Do Fewer Americans Think Climate Change is Serious, or Is It Nice Outside?

Climate Polling
Do Fewer Americans Think Climate Change is Serious, or Is It Nice Outside?

If pollsters had asked San Francisco residents how worried they were about earthquakes in April of 1906, they might have gotten somewhat different answers on the 17th of the month versus the 19th.

That’s the issue with a headline at The Hill on Monday that blared, “Fewer Americans see climate change as very serious problem: Survey.” This does seem like a depressing problem, if the concern about the globe’s most urgent issue is dipping even as the seas boil and records continue to fall.

And it is, in fact, what’s in the survey: Monmouth polling found that only 46 percent of Americans consider climate change a “very serious problem,” compared to 54 percent who believed that back in 2021. The same eight percentage point drop was observed in Democrats (85 down to 77 percent) and in Republicans (21 percent down to 13 percent), while the fall among independents was even more precipitous (56 down to 43 percent).

Grim! Or, maybe not: the most recent polling was conducted in late April. The 2021 version, where so many more people seemed to consider climate change a big deal, took place in September. Those more or less line up with the earthquake “before” and “after” snapshots.

The summer of 2021 included the unprecedented heat wave in the Pacific Northwest, which killed hundreds of people and which would have been literally impossible without the influence of climate change. Then, at the very end of August just before Monmouth pollsters picked up the phone, Hurricane Ida slammed into the Louisiana coast with 150-mph winds after climate change-juiced rapid intensification, one of the strongest landfalls ever recorded. It caused more than $75 billion in damage, killed dozens, and its remnants spawned a spate of tornadoes further inland that added to its toll.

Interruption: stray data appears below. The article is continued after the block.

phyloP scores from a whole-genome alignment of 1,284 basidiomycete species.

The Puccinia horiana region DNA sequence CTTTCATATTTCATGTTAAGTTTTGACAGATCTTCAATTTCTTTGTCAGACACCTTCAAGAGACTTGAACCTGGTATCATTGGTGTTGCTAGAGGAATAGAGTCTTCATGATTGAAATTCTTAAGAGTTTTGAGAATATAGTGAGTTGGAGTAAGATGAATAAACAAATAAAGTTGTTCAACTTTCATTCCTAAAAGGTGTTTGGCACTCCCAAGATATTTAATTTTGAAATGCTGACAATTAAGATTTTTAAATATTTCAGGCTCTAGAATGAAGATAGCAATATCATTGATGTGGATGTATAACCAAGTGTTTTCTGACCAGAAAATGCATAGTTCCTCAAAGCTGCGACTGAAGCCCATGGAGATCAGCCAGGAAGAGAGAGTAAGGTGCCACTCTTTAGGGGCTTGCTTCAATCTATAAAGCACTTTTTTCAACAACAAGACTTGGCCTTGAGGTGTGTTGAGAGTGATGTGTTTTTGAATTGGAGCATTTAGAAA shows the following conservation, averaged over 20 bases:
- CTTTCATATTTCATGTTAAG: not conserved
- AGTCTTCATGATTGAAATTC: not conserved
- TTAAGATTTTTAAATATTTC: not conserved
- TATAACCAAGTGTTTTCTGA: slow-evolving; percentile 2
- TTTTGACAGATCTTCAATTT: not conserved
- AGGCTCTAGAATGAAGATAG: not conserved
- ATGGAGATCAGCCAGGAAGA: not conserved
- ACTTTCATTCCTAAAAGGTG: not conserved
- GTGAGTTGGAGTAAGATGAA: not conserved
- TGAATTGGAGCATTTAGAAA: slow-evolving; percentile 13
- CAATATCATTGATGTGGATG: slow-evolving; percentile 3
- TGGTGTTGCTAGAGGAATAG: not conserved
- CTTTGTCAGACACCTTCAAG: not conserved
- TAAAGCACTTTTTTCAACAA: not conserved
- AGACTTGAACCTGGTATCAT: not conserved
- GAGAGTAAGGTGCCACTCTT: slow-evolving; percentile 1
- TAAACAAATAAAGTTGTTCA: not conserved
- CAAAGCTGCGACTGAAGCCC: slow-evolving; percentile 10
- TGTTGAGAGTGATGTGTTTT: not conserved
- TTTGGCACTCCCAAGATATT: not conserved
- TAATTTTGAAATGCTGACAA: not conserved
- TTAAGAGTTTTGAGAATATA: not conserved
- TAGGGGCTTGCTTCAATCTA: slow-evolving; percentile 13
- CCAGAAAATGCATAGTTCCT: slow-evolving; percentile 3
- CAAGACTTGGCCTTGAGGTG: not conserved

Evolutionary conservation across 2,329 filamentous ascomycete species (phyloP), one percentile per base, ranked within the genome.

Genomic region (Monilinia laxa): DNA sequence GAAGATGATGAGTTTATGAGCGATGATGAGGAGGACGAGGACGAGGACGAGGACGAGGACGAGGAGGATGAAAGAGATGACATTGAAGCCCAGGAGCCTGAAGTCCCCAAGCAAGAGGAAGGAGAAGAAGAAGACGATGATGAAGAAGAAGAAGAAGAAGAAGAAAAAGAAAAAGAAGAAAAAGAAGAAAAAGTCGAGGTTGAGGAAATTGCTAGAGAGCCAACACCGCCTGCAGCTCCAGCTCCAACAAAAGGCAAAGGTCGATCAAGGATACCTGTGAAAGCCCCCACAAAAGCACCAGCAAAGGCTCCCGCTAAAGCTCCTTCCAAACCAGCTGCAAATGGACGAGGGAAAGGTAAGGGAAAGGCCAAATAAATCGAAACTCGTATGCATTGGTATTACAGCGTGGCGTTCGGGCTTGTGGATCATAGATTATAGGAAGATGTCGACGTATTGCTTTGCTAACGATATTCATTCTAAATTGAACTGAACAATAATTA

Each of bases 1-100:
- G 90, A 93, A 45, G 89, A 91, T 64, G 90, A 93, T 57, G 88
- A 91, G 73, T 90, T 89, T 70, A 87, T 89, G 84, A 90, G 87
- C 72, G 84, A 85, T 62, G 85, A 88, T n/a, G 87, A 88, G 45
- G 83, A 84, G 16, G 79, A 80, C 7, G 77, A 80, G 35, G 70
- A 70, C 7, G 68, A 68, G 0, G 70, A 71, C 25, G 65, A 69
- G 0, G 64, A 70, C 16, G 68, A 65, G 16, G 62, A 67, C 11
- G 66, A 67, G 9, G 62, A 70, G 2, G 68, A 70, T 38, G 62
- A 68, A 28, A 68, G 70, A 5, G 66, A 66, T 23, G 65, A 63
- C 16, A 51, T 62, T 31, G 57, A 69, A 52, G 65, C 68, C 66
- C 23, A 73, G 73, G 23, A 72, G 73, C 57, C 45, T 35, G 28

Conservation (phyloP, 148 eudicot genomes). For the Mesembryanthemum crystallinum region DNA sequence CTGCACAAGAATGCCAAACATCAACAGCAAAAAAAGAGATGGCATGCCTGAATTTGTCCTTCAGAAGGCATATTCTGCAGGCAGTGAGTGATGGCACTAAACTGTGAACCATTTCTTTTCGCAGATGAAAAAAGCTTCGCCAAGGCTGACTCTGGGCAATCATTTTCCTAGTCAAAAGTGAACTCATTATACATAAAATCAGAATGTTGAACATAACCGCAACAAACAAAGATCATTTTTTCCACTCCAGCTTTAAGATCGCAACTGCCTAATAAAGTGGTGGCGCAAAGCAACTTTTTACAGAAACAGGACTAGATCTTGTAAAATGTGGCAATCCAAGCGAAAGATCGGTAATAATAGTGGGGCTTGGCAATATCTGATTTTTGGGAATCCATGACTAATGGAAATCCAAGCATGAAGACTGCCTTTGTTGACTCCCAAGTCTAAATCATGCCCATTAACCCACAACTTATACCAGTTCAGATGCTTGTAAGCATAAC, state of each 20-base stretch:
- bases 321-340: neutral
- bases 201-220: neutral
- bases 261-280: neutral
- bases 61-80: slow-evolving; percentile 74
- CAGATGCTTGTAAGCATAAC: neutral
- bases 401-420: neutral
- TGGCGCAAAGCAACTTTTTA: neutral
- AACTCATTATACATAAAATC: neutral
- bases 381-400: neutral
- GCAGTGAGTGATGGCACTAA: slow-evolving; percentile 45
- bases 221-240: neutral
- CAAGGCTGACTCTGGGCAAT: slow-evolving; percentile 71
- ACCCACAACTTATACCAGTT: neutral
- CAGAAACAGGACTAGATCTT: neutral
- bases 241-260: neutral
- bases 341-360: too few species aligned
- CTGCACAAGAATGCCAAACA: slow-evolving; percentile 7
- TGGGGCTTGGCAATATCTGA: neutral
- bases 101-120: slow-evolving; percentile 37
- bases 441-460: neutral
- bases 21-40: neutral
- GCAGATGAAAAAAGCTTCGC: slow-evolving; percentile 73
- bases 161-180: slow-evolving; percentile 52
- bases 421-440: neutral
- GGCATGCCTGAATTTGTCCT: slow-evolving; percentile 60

It wasn’t a fun summer! And that’s the context in which your average person who happens to be willing to answer a random phone call found themselves when asked about climate change — only just emerging from a few months of pain and death and flood and fire.

The latest version of the poll took place when it was just kinda nice outside. With apologies to T.S. Eliot, April is arguably the U.S.’s mildest month, free of winter’s grip, months removed from the last hurricane season and not yet staring down the next, wildfires likely not yet making a mark, and so on. Other parts of the world have already experienced some truly catastrophic heat waves this year, but those are still months away for those answer the polling question.

That question should arguably be asked at the same time every year — otherwise, you’re just asking people who likely have other concerns on their mind whether they’ve thought much about the issue recently, and with the sun and a cool spring breeze streaming in the open window the answer is certainly more likely to be “no.”

It also is a good demonstration of a fundamental problem at the heart of global stagnation on climate action, in that sometimes it’s just not so bad out there. There are nice days. There are entire years where a given location might even see below average temperatures (not many of them, but they exist), or just not experience the big flood, or storm, or fire, or heat wave that would make the “serious problem” numbers tick back up. But try that poll again in September, in the midst of a predicted intense hurricane season and after what are likely to be some of the worst heat waves in recorded history, and you’re likely to end up with a very different headline.

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